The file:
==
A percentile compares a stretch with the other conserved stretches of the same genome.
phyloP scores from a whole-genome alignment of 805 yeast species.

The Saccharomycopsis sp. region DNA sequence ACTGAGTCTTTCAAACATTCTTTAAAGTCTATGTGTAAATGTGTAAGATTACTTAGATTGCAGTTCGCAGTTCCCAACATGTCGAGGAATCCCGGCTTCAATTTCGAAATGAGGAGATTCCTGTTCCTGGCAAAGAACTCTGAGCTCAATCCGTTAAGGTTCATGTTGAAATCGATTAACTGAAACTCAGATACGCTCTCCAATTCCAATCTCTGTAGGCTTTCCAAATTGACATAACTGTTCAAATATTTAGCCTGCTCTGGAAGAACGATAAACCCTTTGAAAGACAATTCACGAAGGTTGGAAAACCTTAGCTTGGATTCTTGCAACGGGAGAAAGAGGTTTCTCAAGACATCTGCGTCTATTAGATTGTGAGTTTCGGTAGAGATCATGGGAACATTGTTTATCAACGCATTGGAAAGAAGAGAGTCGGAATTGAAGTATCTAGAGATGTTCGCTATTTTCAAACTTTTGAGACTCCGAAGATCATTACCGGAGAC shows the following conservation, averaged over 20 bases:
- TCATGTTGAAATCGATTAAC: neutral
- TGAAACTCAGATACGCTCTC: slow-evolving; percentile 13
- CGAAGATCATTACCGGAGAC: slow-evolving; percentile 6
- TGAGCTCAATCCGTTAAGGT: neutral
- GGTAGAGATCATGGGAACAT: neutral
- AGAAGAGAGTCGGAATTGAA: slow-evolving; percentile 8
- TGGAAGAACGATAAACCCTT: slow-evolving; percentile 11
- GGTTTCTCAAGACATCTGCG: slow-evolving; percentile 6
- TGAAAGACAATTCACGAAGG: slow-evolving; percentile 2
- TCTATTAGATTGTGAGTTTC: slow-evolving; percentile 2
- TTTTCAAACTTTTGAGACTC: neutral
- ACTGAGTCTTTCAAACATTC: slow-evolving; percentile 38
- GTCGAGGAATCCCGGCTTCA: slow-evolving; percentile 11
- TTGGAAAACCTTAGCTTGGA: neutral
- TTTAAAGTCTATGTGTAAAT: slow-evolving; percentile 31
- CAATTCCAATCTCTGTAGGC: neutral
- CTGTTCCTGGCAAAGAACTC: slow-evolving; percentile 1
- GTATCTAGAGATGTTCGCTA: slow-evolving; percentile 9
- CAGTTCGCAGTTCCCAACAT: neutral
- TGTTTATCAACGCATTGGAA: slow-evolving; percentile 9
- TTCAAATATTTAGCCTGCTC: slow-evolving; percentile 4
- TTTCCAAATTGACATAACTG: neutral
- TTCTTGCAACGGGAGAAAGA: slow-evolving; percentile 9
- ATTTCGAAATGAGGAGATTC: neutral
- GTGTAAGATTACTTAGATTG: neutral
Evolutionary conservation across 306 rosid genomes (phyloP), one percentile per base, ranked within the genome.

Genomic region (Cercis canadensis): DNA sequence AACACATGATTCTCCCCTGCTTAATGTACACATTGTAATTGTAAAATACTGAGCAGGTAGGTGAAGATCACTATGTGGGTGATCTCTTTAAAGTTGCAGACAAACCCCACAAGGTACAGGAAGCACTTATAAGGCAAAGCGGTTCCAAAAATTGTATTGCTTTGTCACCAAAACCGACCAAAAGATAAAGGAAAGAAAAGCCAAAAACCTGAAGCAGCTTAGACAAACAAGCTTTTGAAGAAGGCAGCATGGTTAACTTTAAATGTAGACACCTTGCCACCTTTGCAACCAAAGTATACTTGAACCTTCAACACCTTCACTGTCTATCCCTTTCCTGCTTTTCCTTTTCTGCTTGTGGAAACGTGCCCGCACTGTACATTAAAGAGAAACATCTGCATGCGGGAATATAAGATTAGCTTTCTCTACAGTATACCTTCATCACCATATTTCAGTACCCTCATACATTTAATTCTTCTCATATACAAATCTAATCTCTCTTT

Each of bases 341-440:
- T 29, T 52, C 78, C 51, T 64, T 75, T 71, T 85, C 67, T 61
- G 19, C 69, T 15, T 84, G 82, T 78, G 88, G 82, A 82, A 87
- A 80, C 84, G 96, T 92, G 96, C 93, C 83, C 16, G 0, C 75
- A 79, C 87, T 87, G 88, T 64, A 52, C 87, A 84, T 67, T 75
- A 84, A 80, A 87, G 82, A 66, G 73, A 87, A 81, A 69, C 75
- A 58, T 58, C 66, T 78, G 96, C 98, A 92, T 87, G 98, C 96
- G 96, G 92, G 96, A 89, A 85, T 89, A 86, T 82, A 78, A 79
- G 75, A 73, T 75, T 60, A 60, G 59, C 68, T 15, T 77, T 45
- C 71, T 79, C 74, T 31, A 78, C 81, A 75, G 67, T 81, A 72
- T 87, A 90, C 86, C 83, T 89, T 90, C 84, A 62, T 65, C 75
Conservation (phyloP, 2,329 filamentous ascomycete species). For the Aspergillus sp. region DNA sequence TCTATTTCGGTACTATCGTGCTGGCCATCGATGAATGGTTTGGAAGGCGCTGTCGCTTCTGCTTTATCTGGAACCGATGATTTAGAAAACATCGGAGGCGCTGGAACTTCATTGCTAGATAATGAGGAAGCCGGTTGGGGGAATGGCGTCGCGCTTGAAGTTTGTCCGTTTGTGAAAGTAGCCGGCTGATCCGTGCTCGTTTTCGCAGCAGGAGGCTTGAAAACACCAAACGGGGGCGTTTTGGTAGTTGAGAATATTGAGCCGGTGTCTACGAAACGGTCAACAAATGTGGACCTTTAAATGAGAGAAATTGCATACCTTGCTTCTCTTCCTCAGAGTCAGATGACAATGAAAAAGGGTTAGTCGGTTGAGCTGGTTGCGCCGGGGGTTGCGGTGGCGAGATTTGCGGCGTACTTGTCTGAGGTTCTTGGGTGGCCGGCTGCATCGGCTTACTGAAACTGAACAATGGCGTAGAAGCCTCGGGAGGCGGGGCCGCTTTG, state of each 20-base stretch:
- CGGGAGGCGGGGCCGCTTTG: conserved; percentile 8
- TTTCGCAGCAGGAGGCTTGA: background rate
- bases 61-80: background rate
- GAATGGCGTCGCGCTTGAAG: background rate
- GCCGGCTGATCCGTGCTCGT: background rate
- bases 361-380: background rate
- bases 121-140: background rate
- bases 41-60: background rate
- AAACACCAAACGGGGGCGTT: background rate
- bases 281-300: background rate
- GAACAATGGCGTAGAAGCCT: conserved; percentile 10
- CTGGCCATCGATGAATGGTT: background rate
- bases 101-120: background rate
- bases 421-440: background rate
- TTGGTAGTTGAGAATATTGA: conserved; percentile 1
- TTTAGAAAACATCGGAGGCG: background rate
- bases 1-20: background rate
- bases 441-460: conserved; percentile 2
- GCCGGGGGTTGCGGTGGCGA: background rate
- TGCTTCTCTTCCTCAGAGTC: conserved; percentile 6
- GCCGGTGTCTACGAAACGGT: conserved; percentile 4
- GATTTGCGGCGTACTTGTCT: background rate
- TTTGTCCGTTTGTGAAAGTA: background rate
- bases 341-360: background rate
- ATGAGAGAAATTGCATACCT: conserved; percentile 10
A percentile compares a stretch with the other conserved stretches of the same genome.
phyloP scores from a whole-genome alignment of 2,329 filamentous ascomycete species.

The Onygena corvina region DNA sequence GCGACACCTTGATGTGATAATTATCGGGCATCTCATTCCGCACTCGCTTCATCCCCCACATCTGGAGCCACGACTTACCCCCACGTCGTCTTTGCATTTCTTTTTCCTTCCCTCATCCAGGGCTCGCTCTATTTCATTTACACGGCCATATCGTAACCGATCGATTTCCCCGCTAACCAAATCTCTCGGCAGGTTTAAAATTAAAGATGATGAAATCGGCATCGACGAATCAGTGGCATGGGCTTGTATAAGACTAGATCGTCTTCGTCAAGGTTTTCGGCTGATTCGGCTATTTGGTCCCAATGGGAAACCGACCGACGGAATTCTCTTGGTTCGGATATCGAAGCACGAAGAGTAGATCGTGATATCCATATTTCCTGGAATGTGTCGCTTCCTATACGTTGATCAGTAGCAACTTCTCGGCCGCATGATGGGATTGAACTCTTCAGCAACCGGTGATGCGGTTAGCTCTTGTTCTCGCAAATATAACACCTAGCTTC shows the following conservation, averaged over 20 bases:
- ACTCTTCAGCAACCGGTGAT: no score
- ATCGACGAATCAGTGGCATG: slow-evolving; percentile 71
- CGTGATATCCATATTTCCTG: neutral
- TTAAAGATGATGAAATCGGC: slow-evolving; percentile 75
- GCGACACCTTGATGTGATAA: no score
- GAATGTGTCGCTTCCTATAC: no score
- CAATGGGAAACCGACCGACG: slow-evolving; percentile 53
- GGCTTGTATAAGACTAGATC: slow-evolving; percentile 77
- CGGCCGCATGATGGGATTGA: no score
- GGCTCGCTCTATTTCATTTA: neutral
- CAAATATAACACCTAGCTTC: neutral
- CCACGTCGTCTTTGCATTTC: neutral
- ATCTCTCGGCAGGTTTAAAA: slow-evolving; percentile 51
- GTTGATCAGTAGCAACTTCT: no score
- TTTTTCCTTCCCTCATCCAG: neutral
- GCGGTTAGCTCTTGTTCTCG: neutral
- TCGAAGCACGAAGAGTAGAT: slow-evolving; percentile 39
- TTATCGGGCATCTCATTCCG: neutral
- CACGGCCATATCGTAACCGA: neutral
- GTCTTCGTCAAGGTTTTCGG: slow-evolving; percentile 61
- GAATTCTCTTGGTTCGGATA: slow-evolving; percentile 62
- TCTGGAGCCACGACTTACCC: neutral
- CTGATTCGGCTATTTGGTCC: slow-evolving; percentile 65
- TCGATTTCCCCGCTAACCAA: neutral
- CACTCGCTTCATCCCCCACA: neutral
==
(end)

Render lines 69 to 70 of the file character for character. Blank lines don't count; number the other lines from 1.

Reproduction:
phyloP scores from a whole-genome alignment of 2,329 filamentous ascomycete species.

The Onygena corvina region DNA sequence GCGACACCTTGATGTGATAATTATCGGGCATCTCATTCCGCACTCGCTTCATCCCCCACATCTGGAGCCACGACTTACCCCCACGTCGTCTTTGCATTTCTTTTTCCTTCCCTCATCCAGGGCTCGCTCTATTTCATTTACACGGCCATATCGTAACCGATCGATTTCCCCGCTAACCAAATCTCTCGGCAGGTTTAAAATTAAAGATGATGAAATCGGCATCGACGAATCAGTGGCATGGGCTTGTATAAGACTAGATCGTCTTCGTCAAGGTTTTCGGCTGATTCGGCTATTTGGTCCCAATGGGAAACCGACCGACGGAATTCTCTTGGTTCGGATATCGAAGCACGAAGAGTAGATCGTGATATCCATATTTCCTGGAATGTGTCGCTTCCTATACGTTGATCAGTAGCAACTTCTCGGCCGCATGATGGGATTGAACTCTTCAGCAACCGGTGATGCGGTTAGCTCTTGTTCTCGCAAATATAACACCTAGCTTC shows the following conservation, averaged over 20 bases: